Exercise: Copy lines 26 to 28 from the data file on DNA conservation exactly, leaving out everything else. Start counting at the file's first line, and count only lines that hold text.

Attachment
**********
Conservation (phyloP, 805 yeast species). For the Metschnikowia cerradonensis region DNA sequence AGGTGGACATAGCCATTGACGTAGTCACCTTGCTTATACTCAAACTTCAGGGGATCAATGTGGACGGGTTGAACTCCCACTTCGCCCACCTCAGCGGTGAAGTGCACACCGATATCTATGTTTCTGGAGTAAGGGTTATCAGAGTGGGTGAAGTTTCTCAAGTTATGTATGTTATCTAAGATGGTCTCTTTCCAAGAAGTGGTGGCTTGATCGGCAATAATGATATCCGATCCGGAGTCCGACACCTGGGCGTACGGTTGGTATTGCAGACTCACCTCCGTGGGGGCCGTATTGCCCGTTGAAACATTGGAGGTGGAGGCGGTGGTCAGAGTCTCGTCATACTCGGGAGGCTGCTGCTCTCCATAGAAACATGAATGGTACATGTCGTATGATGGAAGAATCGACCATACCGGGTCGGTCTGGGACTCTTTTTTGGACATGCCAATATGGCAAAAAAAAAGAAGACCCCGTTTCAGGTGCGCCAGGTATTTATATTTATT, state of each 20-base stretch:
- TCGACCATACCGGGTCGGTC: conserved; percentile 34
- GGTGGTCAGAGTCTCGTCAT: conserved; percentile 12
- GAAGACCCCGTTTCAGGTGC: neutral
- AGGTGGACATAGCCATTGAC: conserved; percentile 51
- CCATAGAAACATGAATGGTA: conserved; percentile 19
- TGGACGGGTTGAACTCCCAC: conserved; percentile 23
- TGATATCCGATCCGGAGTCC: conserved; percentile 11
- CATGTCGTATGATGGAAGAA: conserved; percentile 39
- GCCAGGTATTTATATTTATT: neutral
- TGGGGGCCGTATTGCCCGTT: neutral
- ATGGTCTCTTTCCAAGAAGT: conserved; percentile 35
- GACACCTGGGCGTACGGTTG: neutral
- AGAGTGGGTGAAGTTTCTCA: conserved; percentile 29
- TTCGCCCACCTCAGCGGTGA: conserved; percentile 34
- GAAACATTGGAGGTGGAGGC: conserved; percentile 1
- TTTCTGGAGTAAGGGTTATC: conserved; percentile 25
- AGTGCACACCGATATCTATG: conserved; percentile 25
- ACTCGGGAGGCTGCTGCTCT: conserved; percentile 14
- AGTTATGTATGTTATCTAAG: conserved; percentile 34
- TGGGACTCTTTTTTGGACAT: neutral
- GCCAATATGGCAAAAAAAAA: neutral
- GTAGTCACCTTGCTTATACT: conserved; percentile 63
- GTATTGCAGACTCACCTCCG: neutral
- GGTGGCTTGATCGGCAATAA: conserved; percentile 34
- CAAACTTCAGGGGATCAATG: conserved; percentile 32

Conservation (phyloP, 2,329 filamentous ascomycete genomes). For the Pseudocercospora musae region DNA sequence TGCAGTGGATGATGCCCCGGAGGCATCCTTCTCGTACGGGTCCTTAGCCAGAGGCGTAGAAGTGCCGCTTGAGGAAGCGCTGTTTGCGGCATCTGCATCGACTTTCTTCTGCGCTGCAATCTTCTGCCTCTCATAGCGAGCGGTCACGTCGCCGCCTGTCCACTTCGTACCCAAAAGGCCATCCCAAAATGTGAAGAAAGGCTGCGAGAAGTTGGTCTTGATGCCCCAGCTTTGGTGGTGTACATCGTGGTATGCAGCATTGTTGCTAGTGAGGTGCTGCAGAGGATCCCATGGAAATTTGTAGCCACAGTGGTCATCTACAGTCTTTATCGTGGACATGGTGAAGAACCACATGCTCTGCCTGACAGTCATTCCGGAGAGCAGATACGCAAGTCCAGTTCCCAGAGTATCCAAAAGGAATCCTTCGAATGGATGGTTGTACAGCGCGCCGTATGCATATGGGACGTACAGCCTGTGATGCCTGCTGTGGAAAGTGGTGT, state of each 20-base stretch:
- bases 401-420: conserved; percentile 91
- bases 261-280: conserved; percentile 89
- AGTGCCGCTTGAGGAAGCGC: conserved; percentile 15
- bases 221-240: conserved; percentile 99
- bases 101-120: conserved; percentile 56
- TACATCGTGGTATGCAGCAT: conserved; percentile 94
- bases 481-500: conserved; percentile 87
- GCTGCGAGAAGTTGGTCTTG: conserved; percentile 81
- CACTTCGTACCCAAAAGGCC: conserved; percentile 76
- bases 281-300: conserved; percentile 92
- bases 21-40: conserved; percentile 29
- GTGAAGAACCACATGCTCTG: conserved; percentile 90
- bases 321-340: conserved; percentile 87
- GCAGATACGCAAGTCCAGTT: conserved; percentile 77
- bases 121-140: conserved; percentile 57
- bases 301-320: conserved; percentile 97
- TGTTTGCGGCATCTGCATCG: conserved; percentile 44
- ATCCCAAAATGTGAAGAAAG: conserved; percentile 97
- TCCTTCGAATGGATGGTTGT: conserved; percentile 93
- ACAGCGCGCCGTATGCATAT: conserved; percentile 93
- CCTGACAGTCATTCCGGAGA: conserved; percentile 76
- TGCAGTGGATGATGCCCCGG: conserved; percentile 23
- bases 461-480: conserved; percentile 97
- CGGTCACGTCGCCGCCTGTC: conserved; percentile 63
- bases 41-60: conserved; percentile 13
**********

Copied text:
- CAAACTTCAGGGGATCAATG: conserved; percentile 32

Conservation (phyloP, 2,329 filamentous ascomycete genomes). For the Pseudocercospora musae region DNA sequence TGCAGTGGATGATGCCCCGGAGGCATCCTTCTCGTACGGGTCCTTAGCCAGAGGCGTAGAAGTGCCGCTTGAGGAAGCGCTGTTTGCGGCATCTGCATCGACTTTCTTCTGCGCTGCAATCTTCTGCCTCTCATAGCGAGCGGTCACGTCGCCGCCTGTCCACTTCGTACCCAAAAGGCCATCCCAAAATGTGAAGAAAGGCTGCGAGAAGTTGGTCTTGATGCCCCAGCTTTGGTGGTGTACATCGTGGTATGCAGCATTGTTGCTAGTGAGGTGCTGCAGAGGATCCCATGGAAATTTGTAGCCACAGTGGTCATCTACAGTCTTTATCGTGGACATGGTGAAGAACCACATGCTCTGCCTGACAGTCATTCCGGAGAGCAGATACGCAAGTCCAGTTCCCAGAGTATCCAAAAGGAATCCTTCGAATGGATGGTTGTACAGCGCGCCGTATGCATATGGGACGTACAGCCTGTGATGCCTGCTGTGGAAAGTGGTGT, state of each 20-base stretch:
- bases 401-420: conserved; percentile 91